Secession was not approved that winter. But later in 1861, North Carolina did secede from the Union, at a May convention in which Fleming’s law partner from Salisbury, Burton Craige, introduced the Ordinance of Secession. In the fall, Fleming himself was elected speaker of the first confederate NC House of Commons. By that time, though, he was playing a much more active role in the national conflict. In April, 1862, Nathan Neely Fleming enlisted as a lieutenant in Company B of the 46th NC Regiment of the Confederate army. He was soon seeing military action and even suffered a wound at Sharpsburg (Antietam) on August 17, 1862. Perhaps for leadership displayed there, Fleming was promoted to captain of Company B on September 30, 1862. Taking advantage of his legal training, he served on court martial cases in South Carolina in 1863 and later as Judge Advocate in A. P. Hill’s army on the Rapidan River, in Virginia, from fall 1863 to spring 1864. All the while, according to John Kerr Fleming, he never missed a single session of the North Carolina Legislature. He was re-elected to that body for a third time in 1862 and nominated by his party to run yet again in 1864.
But further public service was not in Fleming’s future. That’s because, in the spring of 1864, at the start of General Ulysses S. Grant’s Overland Campaign (what would become the “Forty Days”), Captain Fleming’s 46th NC was one of four NC regiments in Brigadier General John R. Cooke’s Brigade, which was one of five brigades in Major General Henry Heth’s division, one of three divisions (plus artillery) in Lieutenant General A. P. Hill’s Third Corps of the Army of Northern Virginia, all of it under the command of General Robert E. Lee. On the first day of the Battle of the Wilderness, May 5, 1864, Captain Fleming was killed in action, most likely along the infamous Orange Plank Road, east of widow Tapp’s house (Gen. Lee’s headquarters), while engaging Union forces under Major General Winfield S. Hancock.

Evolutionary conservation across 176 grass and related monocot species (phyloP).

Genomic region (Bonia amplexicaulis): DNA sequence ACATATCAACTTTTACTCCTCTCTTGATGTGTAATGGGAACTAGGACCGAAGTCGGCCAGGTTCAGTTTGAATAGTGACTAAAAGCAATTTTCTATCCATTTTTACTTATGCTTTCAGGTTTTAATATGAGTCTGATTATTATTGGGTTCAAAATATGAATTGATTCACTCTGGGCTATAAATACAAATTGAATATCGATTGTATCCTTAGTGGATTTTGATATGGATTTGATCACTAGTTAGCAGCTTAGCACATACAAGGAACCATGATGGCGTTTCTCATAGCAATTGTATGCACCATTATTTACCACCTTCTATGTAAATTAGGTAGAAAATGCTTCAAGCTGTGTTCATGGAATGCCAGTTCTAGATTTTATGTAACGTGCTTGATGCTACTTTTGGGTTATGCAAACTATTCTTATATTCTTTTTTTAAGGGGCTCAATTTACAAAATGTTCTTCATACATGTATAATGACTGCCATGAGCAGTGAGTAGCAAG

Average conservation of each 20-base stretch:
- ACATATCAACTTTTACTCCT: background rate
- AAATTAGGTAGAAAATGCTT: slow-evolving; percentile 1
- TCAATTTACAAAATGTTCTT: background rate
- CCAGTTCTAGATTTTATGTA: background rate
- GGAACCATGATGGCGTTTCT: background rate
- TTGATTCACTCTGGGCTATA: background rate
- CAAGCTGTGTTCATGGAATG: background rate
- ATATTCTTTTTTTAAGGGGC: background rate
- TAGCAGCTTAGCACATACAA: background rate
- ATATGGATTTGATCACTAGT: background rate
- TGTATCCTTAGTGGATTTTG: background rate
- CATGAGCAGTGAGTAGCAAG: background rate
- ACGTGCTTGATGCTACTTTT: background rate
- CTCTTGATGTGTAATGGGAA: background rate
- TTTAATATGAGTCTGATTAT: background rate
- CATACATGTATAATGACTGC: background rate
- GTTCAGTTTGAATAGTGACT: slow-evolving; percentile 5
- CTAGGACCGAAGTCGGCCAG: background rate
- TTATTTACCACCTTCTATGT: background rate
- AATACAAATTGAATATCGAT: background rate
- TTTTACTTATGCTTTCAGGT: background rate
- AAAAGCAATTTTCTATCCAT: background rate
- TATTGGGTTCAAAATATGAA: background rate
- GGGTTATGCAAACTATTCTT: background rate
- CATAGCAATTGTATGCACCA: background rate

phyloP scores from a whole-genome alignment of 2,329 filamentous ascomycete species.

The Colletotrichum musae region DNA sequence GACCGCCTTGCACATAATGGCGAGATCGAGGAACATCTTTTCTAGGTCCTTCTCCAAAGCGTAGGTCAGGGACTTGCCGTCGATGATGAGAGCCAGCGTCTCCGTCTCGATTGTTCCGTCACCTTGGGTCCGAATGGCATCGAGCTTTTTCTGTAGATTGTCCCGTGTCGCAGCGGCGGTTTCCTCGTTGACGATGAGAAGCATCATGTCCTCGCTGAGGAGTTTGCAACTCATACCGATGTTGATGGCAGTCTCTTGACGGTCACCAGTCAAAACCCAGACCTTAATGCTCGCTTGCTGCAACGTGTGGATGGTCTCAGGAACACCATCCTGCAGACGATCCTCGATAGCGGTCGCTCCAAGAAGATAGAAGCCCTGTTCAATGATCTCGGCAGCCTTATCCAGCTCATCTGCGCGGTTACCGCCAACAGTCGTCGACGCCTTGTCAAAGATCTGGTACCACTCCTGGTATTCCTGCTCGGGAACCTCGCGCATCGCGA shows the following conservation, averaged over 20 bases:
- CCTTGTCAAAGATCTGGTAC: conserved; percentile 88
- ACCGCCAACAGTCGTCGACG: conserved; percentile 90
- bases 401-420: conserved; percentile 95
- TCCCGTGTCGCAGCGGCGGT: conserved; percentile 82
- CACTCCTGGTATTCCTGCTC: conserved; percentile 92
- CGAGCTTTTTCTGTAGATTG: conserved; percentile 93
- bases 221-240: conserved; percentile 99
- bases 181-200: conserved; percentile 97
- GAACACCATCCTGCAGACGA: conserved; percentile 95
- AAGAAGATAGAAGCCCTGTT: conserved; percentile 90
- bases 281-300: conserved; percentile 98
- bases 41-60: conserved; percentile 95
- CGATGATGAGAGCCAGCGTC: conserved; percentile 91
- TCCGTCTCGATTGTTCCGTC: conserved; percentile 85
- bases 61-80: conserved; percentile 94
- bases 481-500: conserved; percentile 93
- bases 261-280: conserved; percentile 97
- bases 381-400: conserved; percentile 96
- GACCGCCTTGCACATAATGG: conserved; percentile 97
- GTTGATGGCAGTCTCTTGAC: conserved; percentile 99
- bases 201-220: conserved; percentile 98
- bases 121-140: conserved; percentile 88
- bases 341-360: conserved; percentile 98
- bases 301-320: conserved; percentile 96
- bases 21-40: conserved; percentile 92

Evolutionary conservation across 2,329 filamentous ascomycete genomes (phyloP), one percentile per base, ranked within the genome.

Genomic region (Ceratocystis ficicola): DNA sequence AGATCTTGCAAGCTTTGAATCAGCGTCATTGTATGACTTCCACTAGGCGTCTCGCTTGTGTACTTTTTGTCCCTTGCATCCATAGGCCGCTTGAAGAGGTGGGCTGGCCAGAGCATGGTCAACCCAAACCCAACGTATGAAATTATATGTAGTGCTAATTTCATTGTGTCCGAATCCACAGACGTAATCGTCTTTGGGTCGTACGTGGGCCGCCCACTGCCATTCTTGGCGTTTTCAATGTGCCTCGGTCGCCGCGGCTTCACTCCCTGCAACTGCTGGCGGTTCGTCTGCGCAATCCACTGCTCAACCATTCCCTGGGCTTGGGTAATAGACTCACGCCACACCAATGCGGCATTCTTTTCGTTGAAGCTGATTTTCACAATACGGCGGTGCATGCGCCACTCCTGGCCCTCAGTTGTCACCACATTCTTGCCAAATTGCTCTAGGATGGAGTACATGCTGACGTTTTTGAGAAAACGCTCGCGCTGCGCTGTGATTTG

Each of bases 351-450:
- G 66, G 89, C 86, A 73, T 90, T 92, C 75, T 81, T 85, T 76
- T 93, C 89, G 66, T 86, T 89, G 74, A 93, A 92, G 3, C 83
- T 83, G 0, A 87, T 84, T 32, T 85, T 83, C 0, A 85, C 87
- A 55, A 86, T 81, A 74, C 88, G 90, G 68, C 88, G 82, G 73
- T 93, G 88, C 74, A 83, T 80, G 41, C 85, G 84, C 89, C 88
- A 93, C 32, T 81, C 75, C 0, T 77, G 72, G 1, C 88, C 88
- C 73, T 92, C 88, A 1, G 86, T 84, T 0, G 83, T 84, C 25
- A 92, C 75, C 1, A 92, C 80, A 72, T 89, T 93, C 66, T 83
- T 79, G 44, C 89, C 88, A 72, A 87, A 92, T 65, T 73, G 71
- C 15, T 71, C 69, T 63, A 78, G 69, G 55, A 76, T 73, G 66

When you read Shelby Foote’s harrowing account of the Battle of the Wilderness in Vol. III (“Red River to Appomattox”) of The Civil War: A Narrative, it’s clear that Heth’s division was in the thick of things on May 5th.
Capt. N. N. Fleming never made it back to Rowan County, North Carolina.
For “Settling the Piedmont” from Learn NC, click here.
For The Way We Lived in North Carolina (Ed. Joe Mobley, UNC P, 2003), click here.
For Katerine Garstka’s article on the Scotch-Irish, click here.
For the 1983 nomination of Third Creek Church to the National Register of Historic Places (PDF), click here.
For Jethro Rumple’s History of Rowan County (PDF), originally published in Salisbury in 1881, click here.
John Kerr Fleming’s Historic Third Creek Presbyterian Church was published in Raleigh by the Presbyterian Synod of NC in 1967.